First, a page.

Core Training | Isometric Core Exercises
One of the major muscle groups we overlook during training is the core. Your core is a centralized area of your body that affects every movement you make, so it should be an important focus when training.
If you’re wondering about some of the best ways to train your core, check out the tips and advice our Gloveworx coaches have about dynamic and isometric core exercises.
The Core’s Function
The core of the body includes both passive skeletal and active muscles, as well as neural components. With all these different pieces working in tandem, your abdominals enhance your ability to create torque production in the upper body and lower body, so you can push, pull, punch, and kick with more force and power.
How to Develop Core Strength
While the end result of core training is more strength and power, during your exercise routine, your focus should be about better motor control. You want to ensure your dynamic core workouts build and reinforce patterns that lead to greater movement efficiency in sports and daily life.
Many coaches keep their clients on their back (in a supine position) when trying to activate the core, but for most, supine positions are not functional in daily activities, so most people do not benefit from workouts in this position. Consider your daily activities and create your core workouts based on exercises that will help you get the most out of training.
Standing up and using tools like free weights, medicine balls, and bands for isometric core exercises are a far more useful way to train the core and are essential when learning how to develop functional core strength.
Isometric and Dynamic Core Workouts
When developing the core, there are two foundational exercise types that should be used during training: dynamic and isometric core exercises.
Dynamic Core Exercises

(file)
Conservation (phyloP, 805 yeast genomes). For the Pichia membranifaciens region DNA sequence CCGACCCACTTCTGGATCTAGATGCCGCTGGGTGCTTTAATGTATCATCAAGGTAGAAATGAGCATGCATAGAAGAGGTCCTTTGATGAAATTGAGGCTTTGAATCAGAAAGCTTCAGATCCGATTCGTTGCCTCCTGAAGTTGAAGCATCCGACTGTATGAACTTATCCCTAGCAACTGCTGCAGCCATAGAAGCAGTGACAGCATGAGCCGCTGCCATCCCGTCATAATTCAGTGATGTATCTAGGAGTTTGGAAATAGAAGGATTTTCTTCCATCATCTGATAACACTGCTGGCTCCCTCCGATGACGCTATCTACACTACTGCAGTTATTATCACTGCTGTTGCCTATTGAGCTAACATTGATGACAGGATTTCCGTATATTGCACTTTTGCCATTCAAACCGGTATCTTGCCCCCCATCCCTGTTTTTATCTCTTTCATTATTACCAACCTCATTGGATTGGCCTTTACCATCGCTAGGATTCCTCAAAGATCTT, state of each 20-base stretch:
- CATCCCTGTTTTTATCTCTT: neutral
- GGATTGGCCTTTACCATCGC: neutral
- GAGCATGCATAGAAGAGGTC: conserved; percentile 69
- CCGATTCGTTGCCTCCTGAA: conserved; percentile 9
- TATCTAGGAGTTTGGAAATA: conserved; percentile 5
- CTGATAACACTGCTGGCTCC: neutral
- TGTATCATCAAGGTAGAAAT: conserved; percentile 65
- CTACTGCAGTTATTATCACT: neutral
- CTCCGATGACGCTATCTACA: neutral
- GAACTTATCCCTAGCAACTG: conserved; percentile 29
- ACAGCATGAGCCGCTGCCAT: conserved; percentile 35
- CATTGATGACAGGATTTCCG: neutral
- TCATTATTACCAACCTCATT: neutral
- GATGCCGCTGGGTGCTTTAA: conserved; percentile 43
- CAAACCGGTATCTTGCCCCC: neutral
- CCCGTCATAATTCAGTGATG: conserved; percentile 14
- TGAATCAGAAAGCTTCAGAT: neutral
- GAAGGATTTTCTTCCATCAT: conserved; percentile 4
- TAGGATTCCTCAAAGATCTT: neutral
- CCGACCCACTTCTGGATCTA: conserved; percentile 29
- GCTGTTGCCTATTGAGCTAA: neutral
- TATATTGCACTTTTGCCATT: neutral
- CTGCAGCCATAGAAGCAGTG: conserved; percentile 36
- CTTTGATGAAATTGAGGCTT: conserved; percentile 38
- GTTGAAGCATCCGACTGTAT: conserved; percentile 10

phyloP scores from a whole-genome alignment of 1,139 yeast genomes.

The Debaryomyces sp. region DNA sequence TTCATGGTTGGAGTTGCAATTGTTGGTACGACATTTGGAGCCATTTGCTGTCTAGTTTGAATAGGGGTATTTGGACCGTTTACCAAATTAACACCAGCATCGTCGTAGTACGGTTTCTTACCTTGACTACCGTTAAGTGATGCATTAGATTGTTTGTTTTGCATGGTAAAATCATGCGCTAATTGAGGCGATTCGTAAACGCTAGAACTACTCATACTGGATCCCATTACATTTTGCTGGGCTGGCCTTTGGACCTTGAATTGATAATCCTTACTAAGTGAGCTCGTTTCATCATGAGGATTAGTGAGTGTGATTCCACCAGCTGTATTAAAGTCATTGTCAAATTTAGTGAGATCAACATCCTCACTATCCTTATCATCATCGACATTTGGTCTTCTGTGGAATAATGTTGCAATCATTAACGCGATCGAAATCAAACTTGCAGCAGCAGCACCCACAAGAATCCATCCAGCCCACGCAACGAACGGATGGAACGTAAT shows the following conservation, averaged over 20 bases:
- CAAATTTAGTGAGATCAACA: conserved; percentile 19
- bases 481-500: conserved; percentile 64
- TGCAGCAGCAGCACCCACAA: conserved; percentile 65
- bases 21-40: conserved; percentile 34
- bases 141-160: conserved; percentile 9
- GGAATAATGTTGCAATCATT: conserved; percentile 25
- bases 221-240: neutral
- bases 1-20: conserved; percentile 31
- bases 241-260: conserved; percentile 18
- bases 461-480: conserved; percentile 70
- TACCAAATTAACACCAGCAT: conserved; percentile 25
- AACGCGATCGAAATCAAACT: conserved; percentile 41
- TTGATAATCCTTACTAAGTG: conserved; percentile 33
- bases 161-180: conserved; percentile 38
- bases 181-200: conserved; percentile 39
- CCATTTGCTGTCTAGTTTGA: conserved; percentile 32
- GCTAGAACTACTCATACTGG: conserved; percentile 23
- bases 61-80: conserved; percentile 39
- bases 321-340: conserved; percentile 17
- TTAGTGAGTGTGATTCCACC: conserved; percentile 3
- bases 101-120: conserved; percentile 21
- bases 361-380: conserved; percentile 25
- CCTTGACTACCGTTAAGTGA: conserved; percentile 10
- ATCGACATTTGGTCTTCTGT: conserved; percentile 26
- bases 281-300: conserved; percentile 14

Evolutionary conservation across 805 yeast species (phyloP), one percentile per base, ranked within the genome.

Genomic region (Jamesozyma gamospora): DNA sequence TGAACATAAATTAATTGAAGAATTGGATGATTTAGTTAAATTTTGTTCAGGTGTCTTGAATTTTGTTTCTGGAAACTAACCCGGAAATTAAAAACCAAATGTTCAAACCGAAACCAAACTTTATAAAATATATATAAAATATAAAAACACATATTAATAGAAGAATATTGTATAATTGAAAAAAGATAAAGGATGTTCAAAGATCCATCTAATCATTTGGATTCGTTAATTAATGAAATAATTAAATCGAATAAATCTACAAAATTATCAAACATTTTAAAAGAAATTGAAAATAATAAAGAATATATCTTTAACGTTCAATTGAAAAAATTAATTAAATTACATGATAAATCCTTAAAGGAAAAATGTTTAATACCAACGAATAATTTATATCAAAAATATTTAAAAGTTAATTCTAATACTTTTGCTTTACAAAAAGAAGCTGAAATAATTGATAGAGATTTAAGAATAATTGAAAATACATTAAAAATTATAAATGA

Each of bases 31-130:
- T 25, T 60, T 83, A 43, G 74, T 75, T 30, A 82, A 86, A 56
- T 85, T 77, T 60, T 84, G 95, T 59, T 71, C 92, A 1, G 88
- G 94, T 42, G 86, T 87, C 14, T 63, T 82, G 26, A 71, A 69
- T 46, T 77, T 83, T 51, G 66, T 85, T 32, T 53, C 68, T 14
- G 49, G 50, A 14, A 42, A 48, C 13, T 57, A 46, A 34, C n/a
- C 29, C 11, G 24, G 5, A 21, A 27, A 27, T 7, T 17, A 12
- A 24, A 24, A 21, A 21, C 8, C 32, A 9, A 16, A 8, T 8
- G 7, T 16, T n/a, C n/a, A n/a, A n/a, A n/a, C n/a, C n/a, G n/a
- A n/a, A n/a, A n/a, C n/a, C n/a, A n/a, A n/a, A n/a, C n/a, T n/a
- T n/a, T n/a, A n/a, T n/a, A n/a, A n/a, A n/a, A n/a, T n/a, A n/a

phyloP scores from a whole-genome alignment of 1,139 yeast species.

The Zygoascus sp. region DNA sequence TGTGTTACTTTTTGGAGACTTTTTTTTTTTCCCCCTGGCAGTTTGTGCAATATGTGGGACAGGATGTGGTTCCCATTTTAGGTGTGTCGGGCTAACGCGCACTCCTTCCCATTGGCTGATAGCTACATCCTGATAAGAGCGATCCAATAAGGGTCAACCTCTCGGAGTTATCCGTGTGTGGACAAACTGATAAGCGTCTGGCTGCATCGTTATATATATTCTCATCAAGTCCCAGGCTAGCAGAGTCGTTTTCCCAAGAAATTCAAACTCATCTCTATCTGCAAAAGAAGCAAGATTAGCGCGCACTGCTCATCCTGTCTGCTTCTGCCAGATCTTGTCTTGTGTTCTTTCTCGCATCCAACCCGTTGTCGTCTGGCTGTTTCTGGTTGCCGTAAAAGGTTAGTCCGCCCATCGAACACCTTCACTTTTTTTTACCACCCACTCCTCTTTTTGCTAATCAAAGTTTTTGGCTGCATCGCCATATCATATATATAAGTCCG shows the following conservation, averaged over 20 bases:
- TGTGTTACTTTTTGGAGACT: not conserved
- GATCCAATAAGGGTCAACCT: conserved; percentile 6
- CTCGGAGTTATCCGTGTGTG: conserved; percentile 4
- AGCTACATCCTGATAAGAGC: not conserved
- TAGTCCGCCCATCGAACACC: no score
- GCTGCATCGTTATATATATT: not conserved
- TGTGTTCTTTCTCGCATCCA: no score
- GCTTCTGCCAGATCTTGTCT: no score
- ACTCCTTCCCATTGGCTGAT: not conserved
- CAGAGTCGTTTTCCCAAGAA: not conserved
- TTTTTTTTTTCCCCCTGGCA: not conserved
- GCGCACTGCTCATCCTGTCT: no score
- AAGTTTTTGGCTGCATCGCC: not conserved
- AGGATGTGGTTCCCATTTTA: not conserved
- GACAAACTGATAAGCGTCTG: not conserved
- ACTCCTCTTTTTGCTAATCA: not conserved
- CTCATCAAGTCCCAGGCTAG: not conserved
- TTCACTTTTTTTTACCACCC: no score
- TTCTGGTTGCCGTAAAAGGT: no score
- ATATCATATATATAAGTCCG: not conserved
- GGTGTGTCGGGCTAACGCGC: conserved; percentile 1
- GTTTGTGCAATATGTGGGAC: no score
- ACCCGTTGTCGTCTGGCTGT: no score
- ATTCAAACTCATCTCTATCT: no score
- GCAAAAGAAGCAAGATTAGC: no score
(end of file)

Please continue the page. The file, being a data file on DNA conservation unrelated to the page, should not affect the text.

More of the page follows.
Dynamic exercises are ones where the muscles shorten or lengthen to control movements. You are not in a stationary position. Often, these exercises are useful in simultaneously developing cardio strength. Some powerful dynamic core exercises include:
- Plank step-ups
- Barbell roll-outs
- Mountain climbers
- Hanging leg raises
Isometric Core Exercises
Isometric exercises are when muscles are activated and contracted, but no movement occurs. You’re holding a static position for several seconds or minutes at a time. Some effective isometric core exercises include:
- Dip hold
- Warrior pose hold
- Glute bridge hold
Gloveworx Core Workout
Take the Gloveworx challenge and try one of our favorite core workouts from our sessions. This workout uses isometric and dynamic action combined to activate and challenge the core.
- Push up hold (isometric)
- Mountain climbers (dynamic)/li>
- Plank (isometric)/li>
- Barbell roll-out (dynamic)/li>
30 seconds each
Total time: 2 minutes
When completing these exercises, try to ensure your body is straight and your back is flat, with head, shoulders, and hips, and feet all aligned. Keep your hands directly under your shoulders. Complete as many reps of this routine as you can and watch as these dynamic and isometric core exercises pump up your abdominal strength.
Have fun challenging yourself when training you